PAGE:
So you owe it to your society to pay back. But you can only be useful to Rwanda if you act Rwandan. If you are proactive, engage, immerse, learn; catch up with all those years lost in exile, reconnect with your culture, your history, your people;

I pay “back” to my society every month. It’s called taxes. Comes with having a job. But apparently, that is not useful enough, in a country where we have no significant industrialized natural resource-based economy to speak of. If I wasn’t so proud of paying taxes in my country, I would petition RRA to grant me tax exemption since it’s just not good enough for the self-professed authority on Rwandan-ness.

You are adrift if the only languages you speak are foreign. I know it is not your fault, but you can use that excuse for another three, four years and that’s it! So for your learning, you should not only hang out with people as lost as you; it is like two blind men walking together, convincing one another that it is in the middle of the night; even though it is mid-day.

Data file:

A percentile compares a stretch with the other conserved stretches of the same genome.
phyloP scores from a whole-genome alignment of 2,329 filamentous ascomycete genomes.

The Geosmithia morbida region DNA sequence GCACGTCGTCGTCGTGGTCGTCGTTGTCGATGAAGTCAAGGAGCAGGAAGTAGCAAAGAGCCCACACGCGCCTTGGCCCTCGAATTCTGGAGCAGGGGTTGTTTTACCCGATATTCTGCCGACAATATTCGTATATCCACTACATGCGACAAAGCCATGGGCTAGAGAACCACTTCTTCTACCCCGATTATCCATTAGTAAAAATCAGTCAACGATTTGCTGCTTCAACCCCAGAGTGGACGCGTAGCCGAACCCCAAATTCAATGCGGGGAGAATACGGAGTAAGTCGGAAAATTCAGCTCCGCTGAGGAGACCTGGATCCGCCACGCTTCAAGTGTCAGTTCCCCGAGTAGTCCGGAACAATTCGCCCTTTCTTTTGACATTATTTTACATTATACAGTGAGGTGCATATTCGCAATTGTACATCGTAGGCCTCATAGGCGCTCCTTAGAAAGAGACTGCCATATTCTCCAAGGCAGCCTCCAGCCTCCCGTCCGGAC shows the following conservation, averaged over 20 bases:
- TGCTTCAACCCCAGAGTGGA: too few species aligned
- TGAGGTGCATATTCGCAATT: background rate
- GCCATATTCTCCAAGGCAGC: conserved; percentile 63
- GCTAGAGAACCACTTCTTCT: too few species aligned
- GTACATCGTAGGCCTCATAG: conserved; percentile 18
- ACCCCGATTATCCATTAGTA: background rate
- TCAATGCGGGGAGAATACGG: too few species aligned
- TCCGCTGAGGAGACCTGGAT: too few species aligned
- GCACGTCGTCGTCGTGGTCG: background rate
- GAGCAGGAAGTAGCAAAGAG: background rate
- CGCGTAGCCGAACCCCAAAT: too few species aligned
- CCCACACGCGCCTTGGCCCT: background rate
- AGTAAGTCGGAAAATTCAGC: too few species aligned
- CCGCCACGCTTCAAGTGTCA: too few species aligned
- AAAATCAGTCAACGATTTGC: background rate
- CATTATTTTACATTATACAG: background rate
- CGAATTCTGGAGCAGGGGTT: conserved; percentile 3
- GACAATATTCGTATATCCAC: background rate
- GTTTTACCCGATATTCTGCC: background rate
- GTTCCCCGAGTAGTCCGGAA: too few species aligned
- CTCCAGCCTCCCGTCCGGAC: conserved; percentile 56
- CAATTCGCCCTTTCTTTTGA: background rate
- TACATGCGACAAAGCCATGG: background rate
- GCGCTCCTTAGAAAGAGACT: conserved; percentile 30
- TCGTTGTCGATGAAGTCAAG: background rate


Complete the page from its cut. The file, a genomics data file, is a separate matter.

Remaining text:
I don’t feel adrift, though. Should I? If the only clothes you wear on a daily basis are foreign, does it make you feel adrift? It’s funny. In Nigeria, it’s fairly common for casual Fridays to see my fellow Nigerians dressed in casual traditional attire. You don’t see that anywhere here in Rwanda. Maybe the whole country is adrift, and we’re all floating in cultural limbo.

Rwanda isn’t Kigali, go find your people, go find yourself: you will see it’s incredibly fun too.

Again with the baseless assumptions. How do you know returned Rwandans from the diaspora have not yet found themselves or their people? Who told you they lost them or themselves in the first place? Your own personal journey is not the template for everyone else’s, Gatete.